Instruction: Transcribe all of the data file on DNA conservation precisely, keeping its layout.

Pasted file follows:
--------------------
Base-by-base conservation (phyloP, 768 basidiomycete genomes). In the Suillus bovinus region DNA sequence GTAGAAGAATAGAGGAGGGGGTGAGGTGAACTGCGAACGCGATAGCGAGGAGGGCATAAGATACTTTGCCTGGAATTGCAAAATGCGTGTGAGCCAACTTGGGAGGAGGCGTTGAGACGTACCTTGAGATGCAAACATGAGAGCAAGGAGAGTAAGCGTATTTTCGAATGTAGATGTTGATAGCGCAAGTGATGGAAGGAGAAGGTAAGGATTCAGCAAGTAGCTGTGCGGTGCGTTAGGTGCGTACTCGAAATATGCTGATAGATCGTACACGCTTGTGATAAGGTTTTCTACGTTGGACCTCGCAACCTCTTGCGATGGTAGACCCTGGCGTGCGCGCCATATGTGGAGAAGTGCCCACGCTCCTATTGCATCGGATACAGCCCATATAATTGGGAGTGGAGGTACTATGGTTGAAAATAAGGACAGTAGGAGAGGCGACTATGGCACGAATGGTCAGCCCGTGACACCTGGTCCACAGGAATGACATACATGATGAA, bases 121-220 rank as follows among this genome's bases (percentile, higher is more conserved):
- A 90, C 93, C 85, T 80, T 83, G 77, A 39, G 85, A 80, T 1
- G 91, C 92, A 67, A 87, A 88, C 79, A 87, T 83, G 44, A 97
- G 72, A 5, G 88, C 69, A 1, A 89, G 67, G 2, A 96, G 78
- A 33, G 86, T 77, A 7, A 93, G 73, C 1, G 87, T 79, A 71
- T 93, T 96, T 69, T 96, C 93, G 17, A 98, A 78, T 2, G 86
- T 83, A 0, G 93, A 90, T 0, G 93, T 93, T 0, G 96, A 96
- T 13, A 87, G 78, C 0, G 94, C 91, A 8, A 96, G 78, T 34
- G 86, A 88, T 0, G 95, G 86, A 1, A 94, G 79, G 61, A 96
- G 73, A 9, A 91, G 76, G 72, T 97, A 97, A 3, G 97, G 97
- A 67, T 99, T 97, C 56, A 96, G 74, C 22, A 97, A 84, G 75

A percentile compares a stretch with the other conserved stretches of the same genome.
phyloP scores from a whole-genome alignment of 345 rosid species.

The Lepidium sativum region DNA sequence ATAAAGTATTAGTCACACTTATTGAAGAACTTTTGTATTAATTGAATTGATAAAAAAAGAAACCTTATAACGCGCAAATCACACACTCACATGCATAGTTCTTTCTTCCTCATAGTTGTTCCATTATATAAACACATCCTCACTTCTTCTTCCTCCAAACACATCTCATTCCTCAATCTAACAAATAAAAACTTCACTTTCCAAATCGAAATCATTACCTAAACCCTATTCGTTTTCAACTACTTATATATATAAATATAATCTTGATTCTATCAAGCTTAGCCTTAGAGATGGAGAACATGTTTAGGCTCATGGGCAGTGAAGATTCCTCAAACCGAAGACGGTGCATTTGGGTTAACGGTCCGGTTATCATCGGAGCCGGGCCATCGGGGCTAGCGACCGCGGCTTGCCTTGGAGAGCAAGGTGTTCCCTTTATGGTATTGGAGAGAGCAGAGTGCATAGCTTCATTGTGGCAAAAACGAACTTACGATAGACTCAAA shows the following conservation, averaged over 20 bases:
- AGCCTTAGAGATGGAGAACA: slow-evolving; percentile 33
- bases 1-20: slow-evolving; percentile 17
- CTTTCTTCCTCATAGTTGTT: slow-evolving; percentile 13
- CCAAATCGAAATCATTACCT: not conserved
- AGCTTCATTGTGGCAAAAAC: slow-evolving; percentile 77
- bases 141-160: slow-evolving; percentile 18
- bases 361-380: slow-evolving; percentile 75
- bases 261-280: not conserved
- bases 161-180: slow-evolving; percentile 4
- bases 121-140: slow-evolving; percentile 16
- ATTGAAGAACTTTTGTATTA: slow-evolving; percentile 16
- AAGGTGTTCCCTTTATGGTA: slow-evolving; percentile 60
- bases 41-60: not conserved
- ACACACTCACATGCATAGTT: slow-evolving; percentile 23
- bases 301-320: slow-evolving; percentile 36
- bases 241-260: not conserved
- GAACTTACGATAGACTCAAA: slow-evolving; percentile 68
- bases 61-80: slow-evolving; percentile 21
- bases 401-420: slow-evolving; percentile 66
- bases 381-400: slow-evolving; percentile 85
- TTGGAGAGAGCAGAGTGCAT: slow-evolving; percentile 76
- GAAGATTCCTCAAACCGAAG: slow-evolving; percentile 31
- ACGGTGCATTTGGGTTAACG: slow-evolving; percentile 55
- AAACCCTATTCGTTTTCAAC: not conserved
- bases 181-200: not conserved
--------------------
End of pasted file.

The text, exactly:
Base-by-base conservation (phyloP, 768 basidiomycete genomes). In the Suillus bovinus region DNA sequence GTAGAAGAATAGAGGAGGGGGTGAGGTGAACTGCGAACGCGATAGCGAGGAGGGCATAAGATACTTTGCCTGGAATTGCAAAATGCGTGTGAGCCAACTTGGGAGGAGGCGTTGAGACGTACCTTGAGATGCAAACATGAGAGCAAGGAGAGTAAGCGTATTTTCGAATGTAGATGTTGATAGCGCAAGTGATGGAAGGAGAAGGTAAGGATTCAGCAAGTAGCTGTGCGGTGCGTTAGGTGCGTACTCGAAATATGCTGATAGATCGTACACGCTTGTGATAAGGTTTTCTACGTTGGACCTCGCAACCTCTTGCGATGGTAGACCCTGGCGTGCGCGCCATATGTGGAGAAGTGCCCACGCTCCTATTGCATCGGATACAGCCCATATAATTGGGAGTGGAGGTACTATGGTTGAAAATAAGGACAGTAGGAGAGGCGACTATGGCACGAATGGTCAGCCCGTGACACCTGGTCCACAGGAATGACATACATGATGAA, bases 121-220 rank as follows among this genome's bases (percentile, higher is more conserved):
- A 90, C 93, C 85, T 80, T 83, G 77, A 39, G 85, A 80, T 1
- G 91, C 92, A 67, A 87, A 88, C 79, A 87, T 83, G 44, A 97
- G 72, A 5, G 88, C 69, A 1, A 89, G 67, G 2, A 96, G 78
- A 33, G 86, T 77, A 7, A 93, G 73, C 1, G 87, T 79, A 71
- T 93, T 96, T 69, T 96, C 93, G 17, A 98, A 78, T 2, G 86
- T 83, A 0, G 93, A 90, T 0, G 93, T 93, T 0, G 96, A 96
- T 13, A 87, G 78, C 0, G 94, C 91, A 8, A 96, G 78, T 34
- G 86, A 88, T 0, G 95, G 86, A 1, A 94, G 79, G 61, A 96
- G 73, A 9, A 91, G 76, G 72, T 97, A 97, A 3, G 97, G 97
- A 67, T 99, T 97, C 56, A 96, G 74, C 22, A 97, A 84, G 75

A percentile compares a stretch with the other conserved stretches of the same genome.
phyloP scores from a whole-genome alignment of 345 rosid species.

The Lepidium sativum region DNA sequence ATAAAGTATTAGTCACACTTATTGAAGAACTTTTGTATTAATTGAATTGATAAAAAAAGAAACCTTATAACGCGCAAATCACACACTCACATGCATAGTTCTTTCTTCCTCATAGTTGTTCCATTATATAAACACATCCTCACTTCTTCTTCCTCCAAACACATCTCATTCCTCAATCTAACAAATAAAAACTTCACTTTCCAAATCGAAATCATTACCTAAACCCTATTCGTTTTCAACTACTTATATATATAAATATAATCTTGATTCTATCAAGCTTAGCCTTAGAGATGGAGAACATGTTTAGGCTCATGGGCAGTGAAGATTCCTCAAACCGAAGACGGTGCATTTGGGTTAACGGTCCGGTTATCATCGGAGCCGGGCCATCGGGGCTAGCGACCGCGGCTTGCCTTGGAGAGCAAGGTGTTCCCTTTATGGTATTGGAGAGAGCAGAGTGCATAGCTTCATTGTGGCAAAAACGAACTTACGATAGACTCAAA shows the following conservation, averaged over 20 bases:
- AGCCTTAGAGATGGAGAACA: slow-evolving; percentile 33
- bases 1-20: slow-evolving; percentile 17
- CTTTCTTCCTCATAGTTGTT: slow-evolving; percentile 13
- CCAAATCGAAATCATTACCT: not conserved
- AGCTTCATTGTGGCAAAAAC: slow-evolving; percentile 77
- bases 141-160: slow-evolving; percentile 18
- bases 361-380: slow-evolving; percentile 75
- bases 261-280: not conserved
- bases 161-180: slow-evolving; percentile 4
- bases 121-140: slow-evolving; percentile 16
- ATTGAAGAACTTTTGTATTA: slow-evolving; percentile 16
- AAGGTGTTCCCTTTATGGTA: slow-evolving; percentile 60
- bases 41-60: not conserved
- ACACACTCACATGCATAGTT: slow-evolving; percentile 23
- bases 301-320: slow-evolving; percentile 36
- bases 241-260: not conserved
- GAACTTACGATAGACTCAAA: slow-evolving; percentile 68
- bases 61-80: slow-evolving; percentile 21
- bases 401-420: slow-evolving; percentile 66
- bases 381-400: slow-evolving; percentile 85
- TTGGAGAGAGCAGAGTGCAT: slow-evolving; percentile 76
- GAAGATTCCTCAAACCGAAG: slow-evolving; percentile 31
- ACGGTGCATTTGGGTTAACG: slow-evolving; percentile 55
- AAACCCTATTCGTTTTCAAC: not conserved
- bases 181-200: not conserved